A large property near you may be ripe for a jail

Conceptual plans for a new Cuyahoga County Corrections Center

A Cuyahoga County steering committee has supported this basic, conceptual design of a new jail facility called the Cuyahoga County Corrections Center. The big question now is where to put it. An request for proposals was issued yesterday to help answer that question (JCESC). CLICK IMAGES TO ENLARGE THEM

County seeks proposals from owners of 30+ acre lots

It’s definitely an unusual move. Typically, when a government agency needs a property for a new facility, it does an alternatives analysis of all the properties that meet its criteria. It then ranks them according to that criteria and then pursues acquisition of their preferred property or properties. If that doesn’t work out, the agency pursues its second favorite site. And so on.

Not Cuyahoga County. Instead of approaching owners of big, development-ready sites for its sprawling integrated Cuyahoga County Corrections Center (CCCC), the county wants you to come to them.

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To that end, the Cuyahoga County Department of Public Works yesterday issued a request for proposals (RFP) to Greater Cleveland real estate brokers asking them or their clients to submit eligible properties for consideration. The criteria for the CCCC-eligible properties are few:

  • It must be in Cuyahoga County
  • Offers a minimum of 30 acres of contiguous, buildable land
  • The county prefers properties with 40 or more contiguous buildable acres in a regular geometric configuration allowing for efficient planning
  • It will favor CCCC sites that have the shortest drive time to the Cuyahoga County Courthouse and the Cuyahoga County Common Pleas Court downtown
  • CCCC sites that are in close proximity to hospitals/major medical facilities will be favored
  • Neighboring property ownership and uses will be a factor.
The old Cuyahoga County Jail fails to meet state standards.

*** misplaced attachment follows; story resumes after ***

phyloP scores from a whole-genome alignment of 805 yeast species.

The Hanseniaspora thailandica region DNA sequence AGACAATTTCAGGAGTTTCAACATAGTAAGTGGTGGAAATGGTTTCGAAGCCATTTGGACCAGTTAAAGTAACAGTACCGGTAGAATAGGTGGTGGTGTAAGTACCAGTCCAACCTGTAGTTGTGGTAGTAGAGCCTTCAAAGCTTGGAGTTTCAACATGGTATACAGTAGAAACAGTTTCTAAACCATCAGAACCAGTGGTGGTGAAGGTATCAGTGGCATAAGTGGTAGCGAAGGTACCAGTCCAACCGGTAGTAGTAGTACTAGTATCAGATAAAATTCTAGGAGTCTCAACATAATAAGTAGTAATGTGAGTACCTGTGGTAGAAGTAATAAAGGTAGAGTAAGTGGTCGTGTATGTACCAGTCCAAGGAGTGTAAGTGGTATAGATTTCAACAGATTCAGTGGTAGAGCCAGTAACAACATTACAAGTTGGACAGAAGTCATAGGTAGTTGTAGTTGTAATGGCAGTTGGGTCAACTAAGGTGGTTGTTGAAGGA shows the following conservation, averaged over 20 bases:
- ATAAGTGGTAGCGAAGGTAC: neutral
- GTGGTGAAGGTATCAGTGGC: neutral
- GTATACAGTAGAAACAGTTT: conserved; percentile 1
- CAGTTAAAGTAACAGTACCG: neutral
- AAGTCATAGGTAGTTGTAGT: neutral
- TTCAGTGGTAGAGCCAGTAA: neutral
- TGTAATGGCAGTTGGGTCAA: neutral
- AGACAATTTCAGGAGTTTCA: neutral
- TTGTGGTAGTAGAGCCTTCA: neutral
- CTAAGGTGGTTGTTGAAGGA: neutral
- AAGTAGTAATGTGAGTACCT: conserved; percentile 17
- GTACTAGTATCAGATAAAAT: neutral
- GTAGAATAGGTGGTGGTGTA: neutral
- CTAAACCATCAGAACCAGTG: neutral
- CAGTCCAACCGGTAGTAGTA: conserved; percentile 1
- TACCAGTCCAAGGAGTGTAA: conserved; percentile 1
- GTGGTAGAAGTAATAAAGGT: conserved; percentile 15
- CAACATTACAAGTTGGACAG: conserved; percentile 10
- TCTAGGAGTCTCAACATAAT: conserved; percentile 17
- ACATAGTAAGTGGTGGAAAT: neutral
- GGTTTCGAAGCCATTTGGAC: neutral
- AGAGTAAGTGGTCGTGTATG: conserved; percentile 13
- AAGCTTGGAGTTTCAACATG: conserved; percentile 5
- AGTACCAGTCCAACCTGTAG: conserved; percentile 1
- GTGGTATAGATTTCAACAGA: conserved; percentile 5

Cuyahoga County’s existing jail, seen at right, fails to meet 84 state standards for the design and operation of a corrections facility, according to a 2019 report by the Ohio Department of Rehabilitation and Correction. The aging facility is costing county taxpayers more money — funds that the county expects to save and direct to the construction of a new, safer and more efficient jail (Google).

The county will use a scoring system to rank the best sites submitted. Properties that fare best on the location criteria will be given up to 50 points. The site with the best economics (lowest, fee-simple sale price) can get as much as 25 points, according to the RFP. The criteria do not include such things as highway or transit access. But the RFP states that the county prefers sites where utilities already exist and there are no leases, liens or other encumbrances on the property.

A pre-proposal conference for interested property owners will be held at 10 a.m. Dec. 20. Deadline for submitting proposals to the county is 11 a.m. Feb. 7, 2022. The new jail is projected to cost between $525 million and $550 million to build. To help pay for it, County Executive Armond Budish has proposed to indefinitely extending a quarter-percent sales tax that’s due to expire in 2027.